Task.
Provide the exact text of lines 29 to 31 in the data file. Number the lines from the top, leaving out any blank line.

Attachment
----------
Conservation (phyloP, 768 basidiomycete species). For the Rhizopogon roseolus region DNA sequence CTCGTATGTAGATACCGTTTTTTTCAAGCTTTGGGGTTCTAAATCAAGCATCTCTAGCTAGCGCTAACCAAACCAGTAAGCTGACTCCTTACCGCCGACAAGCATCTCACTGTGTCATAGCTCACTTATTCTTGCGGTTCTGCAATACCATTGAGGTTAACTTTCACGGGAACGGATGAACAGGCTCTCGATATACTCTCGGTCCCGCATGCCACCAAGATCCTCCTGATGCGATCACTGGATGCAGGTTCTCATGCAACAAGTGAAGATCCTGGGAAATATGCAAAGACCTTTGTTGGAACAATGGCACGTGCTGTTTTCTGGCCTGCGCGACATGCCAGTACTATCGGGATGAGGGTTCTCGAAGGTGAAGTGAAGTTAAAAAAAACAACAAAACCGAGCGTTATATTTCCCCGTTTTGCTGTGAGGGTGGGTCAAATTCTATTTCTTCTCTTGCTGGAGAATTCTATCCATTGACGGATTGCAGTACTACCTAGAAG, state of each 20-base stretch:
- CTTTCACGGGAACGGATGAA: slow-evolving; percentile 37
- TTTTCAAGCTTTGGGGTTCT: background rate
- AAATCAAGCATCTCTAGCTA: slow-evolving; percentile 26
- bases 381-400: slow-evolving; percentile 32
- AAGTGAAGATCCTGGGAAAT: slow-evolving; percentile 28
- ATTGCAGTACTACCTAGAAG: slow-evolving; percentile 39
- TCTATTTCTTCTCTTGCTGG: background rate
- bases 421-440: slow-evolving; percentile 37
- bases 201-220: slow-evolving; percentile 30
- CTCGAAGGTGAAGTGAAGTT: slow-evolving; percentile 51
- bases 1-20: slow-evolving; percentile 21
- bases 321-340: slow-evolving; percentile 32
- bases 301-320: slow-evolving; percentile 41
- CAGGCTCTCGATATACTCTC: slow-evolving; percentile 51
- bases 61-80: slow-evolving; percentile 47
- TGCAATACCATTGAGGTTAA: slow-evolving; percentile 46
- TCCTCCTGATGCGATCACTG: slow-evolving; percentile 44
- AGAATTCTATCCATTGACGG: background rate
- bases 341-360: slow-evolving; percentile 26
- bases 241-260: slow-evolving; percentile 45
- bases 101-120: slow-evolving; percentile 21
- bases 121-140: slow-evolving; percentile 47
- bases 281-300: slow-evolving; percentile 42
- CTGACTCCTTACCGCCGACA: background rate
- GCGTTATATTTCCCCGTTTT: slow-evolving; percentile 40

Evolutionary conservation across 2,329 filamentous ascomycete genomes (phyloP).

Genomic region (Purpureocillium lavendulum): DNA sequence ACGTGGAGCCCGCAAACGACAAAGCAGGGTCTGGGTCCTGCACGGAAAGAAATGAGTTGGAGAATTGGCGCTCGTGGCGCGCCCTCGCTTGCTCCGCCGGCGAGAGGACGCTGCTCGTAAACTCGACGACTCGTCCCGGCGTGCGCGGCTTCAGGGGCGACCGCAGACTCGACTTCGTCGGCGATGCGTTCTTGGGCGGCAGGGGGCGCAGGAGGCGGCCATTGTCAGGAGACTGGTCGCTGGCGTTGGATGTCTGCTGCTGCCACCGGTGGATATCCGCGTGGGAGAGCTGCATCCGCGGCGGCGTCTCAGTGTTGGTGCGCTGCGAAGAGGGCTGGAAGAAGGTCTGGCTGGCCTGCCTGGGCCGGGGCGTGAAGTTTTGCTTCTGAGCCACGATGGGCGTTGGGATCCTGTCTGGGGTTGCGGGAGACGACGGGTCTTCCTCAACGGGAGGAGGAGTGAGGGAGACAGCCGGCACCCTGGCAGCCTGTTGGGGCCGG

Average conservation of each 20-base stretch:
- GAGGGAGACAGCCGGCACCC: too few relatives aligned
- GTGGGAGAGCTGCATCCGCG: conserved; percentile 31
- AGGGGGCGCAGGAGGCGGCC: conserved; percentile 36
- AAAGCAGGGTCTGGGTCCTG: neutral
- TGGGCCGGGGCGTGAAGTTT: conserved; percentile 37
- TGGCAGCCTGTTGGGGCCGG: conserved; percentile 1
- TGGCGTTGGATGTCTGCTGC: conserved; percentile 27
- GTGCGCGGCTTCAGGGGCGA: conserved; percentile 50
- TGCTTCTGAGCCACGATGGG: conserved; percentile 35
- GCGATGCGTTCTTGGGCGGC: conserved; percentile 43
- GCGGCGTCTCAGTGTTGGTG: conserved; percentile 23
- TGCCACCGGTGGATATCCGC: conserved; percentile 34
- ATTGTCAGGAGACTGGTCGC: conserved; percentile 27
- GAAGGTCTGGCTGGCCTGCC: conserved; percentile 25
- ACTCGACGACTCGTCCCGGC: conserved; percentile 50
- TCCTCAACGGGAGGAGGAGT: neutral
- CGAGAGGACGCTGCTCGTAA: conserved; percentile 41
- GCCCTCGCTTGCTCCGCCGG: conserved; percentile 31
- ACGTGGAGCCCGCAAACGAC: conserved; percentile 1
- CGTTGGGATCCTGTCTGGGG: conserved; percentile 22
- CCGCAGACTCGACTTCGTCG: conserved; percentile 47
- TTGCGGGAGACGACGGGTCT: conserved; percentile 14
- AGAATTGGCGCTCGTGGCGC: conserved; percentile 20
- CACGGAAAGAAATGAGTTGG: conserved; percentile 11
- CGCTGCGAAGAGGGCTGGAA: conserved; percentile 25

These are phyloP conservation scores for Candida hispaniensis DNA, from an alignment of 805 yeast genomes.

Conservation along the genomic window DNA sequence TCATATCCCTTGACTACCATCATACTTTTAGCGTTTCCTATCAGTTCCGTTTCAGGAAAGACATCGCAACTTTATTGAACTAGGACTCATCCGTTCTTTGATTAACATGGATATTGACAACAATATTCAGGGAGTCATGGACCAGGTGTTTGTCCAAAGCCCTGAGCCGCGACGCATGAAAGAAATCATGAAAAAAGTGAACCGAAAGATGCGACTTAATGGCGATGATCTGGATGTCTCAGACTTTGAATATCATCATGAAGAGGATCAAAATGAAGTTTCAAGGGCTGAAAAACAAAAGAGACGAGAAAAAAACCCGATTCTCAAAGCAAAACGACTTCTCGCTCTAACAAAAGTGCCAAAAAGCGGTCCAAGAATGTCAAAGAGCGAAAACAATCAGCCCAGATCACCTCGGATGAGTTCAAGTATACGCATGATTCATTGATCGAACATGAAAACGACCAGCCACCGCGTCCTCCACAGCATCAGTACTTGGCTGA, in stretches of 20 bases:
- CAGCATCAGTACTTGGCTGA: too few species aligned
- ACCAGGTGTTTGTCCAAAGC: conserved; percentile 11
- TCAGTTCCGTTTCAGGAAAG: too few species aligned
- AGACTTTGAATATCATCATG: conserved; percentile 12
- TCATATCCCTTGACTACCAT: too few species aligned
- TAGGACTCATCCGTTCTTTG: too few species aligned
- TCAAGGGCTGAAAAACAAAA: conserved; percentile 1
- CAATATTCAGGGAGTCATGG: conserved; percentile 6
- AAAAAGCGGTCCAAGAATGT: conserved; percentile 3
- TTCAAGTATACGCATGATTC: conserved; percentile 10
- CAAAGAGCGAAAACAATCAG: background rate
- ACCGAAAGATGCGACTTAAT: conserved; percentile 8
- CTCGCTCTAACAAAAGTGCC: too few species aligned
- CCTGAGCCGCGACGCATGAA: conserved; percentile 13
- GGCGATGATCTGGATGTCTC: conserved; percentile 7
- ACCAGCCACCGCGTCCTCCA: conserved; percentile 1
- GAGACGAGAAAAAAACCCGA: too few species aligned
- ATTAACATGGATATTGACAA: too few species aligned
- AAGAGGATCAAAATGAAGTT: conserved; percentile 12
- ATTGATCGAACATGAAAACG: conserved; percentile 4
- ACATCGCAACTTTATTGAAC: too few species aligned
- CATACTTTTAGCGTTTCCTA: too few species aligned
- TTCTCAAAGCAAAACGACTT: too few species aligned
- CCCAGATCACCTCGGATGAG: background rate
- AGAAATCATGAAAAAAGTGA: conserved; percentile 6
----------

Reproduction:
Average conservation of each 20-base stretch:
- GAGGGAGACAGCCGGCACCC: too few relatives aligned
- GTGGGAGAGCTGCATCCGCG: conserved; percentile 31